You might be asking yourself, “why is there a post about foreign language teaching materials in a technology blog?” The reason is that (to me) this is the foundation of providing an authentic foreign language learning environment for your students. It is also the first step to incorporating technology into your foreign language classroom.
Sure, you can find a lot of good material out there! In fact, many teachers generously share the wonderful materials they themselves develop for their classes. But if you ask those teachers, you will find that no material out there will fit your particular students and your teaching (their learning) goals better than your own material will!
Now, this does not mean that you have to spend hundreds of hours creating teaching materials
In fact, technology plays a major role here! But it is not only in the making process that technology is useful. It is also in the delivery and the receiving of the material.
Where to start? Always start with the goal in mind!
I am sure you have many goals and expectations set out for your students. But the key question here is: what is that one thing you want your students to achieve by the end of the year? And I want to emphasize ONE. So, give it a thought….grammar may cross your mind, and reading, and even vocab…… I say it is communication! Yes, you read correctly! Communication…..Authentic Communication!
Let’s put ourselves in the students’ place. If you are taking a foreign language course, what is the ONE thing you would like to be doing after a year? My answer is communicate! I live in Uruguay at the moment and I give private English classes to parents. I always ask them for their objective/goal during our first class. And guess what? It is communication! Therefore, the number one goal of a student should be being able to communicate in the target language. And the number one goal of the class…
Now, you might think this one goal is too broad for your classes. But, the trick here is making that one communication goal specific for each of your classes/levels.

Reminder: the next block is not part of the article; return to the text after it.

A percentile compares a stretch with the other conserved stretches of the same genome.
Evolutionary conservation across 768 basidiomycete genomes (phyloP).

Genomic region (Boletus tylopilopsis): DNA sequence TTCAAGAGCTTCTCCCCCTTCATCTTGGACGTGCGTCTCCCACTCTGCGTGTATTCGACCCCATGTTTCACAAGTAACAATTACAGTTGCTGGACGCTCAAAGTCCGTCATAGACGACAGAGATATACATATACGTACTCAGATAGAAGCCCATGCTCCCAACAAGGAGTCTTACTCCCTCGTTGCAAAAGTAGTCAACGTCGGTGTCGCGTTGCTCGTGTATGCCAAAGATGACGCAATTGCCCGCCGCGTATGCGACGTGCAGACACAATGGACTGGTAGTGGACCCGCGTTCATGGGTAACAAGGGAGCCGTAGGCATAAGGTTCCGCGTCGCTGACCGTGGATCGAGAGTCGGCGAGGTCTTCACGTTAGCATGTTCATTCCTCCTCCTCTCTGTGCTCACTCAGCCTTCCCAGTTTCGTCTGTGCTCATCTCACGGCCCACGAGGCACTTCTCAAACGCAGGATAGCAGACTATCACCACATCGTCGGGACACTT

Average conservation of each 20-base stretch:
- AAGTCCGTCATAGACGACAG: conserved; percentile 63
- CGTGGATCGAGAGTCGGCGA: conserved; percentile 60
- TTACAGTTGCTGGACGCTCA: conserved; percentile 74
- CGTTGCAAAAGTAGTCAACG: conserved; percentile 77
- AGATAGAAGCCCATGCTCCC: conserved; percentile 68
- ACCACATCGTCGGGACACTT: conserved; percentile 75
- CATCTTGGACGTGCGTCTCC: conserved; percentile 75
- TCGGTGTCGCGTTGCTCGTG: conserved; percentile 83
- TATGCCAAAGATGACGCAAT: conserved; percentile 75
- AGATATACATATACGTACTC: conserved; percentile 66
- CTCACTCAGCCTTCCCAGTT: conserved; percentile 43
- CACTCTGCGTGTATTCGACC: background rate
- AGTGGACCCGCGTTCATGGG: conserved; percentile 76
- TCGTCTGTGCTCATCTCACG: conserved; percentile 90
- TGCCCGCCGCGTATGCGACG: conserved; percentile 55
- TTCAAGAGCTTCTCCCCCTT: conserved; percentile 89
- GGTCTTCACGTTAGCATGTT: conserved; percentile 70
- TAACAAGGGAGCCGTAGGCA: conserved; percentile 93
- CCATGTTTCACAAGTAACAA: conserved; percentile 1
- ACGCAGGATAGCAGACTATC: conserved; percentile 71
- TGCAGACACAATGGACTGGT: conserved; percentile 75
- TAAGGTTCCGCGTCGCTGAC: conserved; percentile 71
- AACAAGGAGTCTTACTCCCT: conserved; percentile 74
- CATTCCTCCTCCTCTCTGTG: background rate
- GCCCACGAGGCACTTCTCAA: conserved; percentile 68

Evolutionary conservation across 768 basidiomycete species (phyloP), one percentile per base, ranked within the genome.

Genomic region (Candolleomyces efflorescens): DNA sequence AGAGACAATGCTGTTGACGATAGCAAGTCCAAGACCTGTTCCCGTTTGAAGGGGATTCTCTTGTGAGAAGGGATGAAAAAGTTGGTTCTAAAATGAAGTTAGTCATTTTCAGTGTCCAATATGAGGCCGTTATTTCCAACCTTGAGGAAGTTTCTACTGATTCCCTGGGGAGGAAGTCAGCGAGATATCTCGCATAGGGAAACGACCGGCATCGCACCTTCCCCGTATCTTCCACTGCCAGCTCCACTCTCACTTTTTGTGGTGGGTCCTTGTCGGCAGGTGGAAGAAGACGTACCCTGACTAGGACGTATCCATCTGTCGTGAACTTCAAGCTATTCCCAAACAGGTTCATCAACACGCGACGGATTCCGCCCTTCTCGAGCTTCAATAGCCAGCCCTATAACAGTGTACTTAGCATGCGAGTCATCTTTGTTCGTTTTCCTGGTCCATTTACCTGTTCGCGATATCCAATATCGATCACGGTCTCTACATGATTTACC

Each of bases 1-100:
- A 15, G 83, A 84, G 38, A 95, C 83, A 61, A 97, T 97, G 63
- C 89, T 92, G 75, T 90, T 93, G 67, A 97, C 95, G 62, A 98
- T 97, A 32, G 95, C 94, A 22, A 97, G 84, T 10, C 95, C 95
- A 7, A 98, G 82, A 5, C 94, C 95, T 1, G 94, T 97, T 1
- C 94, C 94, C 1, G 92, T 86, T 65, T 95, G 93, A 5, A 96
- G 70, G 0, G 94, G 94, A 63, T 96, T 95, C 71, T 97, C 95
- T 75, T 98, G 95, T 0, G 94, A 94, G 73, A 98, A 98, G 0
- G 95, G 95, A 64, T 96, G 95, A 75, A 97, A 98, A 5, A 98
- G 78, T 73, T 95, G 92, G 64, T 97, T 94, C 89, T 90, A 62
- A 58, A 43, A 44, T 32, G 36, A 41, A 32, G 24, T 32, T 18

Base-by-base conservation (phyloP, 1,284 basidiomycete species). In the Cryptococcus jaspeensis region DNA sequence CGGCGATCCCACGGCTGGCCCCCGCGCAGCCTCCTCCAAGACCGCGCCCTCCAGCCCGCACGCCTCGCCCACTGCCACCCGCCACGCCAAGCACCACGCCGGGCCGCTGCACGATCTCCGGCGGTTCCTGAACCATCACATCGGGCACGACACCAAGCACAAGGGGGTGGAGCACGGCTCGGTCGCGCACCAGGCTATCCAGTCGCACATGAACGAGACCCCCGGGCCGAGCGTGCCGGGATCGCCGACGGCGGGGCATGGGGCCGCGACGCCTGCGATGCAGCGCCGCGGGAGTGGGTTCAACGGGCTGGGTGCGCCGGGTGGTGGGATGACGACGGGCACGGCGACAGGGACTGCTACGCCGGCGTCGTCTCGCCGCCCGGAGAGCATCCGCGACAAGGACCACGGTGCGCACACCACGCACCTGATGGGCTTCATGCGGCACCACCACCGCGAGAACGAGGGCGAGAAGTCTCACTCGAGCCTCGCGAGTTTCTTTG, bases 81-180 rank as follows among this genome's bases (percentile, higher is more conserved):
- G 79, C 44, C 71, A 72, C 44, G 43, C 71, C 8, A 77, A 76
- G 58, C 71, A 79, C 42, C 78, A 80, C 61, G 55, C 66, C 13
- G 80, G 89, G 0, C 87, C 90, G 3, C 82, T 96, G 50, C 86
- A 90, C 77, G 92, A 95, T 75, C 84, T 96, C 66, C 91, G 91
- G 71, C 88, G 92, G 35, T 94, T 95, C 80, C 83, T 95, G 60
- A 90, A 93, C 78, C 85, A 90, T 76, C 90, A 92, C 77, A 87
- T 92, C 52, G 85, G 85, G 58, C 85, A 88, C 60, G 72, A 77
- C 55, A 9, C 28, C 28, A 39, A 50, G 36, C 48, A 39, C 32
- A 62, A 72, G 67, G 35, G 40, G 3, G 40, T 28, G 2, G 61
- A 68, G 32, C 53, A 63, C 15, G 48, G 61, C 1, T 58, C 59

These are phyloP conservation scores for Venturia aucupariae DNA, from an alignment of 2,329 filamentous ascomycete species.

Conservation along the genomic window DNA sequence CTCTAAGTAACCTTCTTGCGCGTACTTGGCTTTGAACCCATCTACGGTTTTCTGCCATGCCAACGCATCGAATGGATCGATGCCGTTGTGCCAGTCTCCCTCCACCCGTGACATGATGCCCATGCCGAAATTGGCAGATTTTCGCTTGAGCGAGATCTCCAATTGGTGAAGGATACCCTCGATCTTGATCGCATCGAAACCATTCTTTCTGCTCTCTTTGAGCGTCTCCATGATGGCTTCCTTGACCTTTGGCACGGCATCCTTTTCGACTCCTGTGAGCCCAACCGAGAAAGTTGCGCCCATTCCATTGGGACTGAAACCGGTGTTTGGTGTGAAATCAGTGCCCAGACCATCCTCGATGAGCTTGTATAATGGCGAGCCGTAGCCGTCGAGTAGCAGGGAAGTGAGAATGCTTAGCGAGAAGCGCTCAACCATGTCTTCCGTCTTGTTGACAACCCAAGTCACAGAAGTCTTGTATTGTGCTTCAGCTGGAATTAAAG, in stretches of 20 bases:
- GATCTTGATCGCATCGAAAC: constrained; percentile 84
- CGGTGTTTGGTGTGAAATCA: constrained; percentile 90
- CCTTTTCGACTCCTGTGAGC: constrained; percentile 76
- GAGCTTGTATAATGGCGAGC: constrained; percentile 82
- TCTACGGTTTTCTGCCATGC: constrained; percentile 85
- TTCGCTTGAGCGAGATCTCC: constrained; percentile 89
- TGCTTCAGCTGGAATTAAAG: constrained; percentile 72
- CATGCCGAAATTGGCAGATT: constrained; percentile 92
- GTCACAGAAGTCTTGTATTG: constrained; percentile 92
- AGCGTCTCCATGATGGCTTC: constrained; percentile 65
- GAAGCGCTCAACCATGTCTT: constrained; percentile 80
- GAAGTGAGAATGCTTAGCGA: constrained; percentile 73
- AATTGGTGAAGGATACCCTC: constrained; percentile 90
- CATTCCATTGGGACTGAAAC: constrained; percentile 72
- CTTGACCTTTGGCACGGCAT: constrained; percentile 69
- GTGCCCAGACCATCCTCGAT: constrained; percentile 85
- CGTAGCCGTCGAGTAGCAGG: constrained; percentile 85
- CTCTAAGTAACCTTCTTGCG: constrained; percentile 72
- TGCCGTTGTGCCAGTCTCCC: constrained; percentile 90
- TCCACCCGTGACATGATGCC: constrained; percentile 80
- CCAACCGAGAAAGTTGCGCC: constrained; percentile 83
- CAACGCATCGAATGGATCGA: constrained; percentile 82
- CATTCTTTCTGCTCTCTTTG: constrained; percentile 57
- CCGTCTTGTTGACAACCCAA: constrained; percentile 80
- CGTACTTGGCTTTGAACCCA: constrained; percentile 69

For example, my goal for my Ab Initio students (novice) is: “during this, year I want my students to develop linguistic fluency (not simply linguistic accuracy) so that they can communicate effectively about the prescribed topics.”
Whereas my goal for my B SL students (intermediate) is: “during this year, I want my students to further develop their communication skills so that they can communicate effectively and more accurately in a range of different contexts and for a variety of purposes.”
And it is around this one goal that you build your materials and of course lessons. Here, we can bring in the language skills. If I want my Ab Initios to achieve the above goal by the end of the year, then what do they need to be able to write, read, speak, listen to? This is where we also bring in the curriculum we need to deliver.
What exactly is an “authentic teaching material”?
My favorite definition of “authentic material” was given by Dr. Tom Garza:
- News videos
- News texts
Aren’t authentic materials already made then?
Well sort of! Sometimes materials need a bit of “massaging” (as Dr. Garza puts it) to fit the students’ proficiency level. But you also need to think of what you want students to achieve with a particular material. For example, if you choose a certain text, do you just want them to read it? Or is there something more you want them to achieve/demonstrate/work on while/after reading it? This is when technology comes in handy as well! Because it helps you create the rest of the material that goes along with the authentic resource.
An example? Here is an amazing one: Teaching music for communication by Amy Leonard. In her material and explanation you can clearly identify the authentic resource used, the teacher’s “creation” and the expected outcome.
And so the answer to the question that started this post…
No material will engage, motivate, challenge and fit your students better that the one you create with authentic resources!
Try it! Bet your classes will shift and feel awesome! You’ll notice the difference!
Some interesting resources to find out more about creating materials and the use of authentic resources:
- Short video of Dr. Tom Garza talking about authentic texts
- Using authentic materials in the beginning language classroom
- Wiki – Collection of Spanish authentic resources
- A Japanese teacher’s (John Cadena) reflections and ideas on using authentic resources and creating his own material
- Cultura y Civilización blog created by Spanish teacher Kara Jacobs where she shares her amazing self-made materials. All based on authentic resources. She also has the very useful blog Teaching Spanish: Thematic and Authentic.
- Looking for ideas on creating authentic foreign language teaching materials? Search the hashtag #authres on Twitter. New to twitter? Here is how you can you can use Twitter to research.
What are your thoughts on creating your own authentic foreign language teaching materials?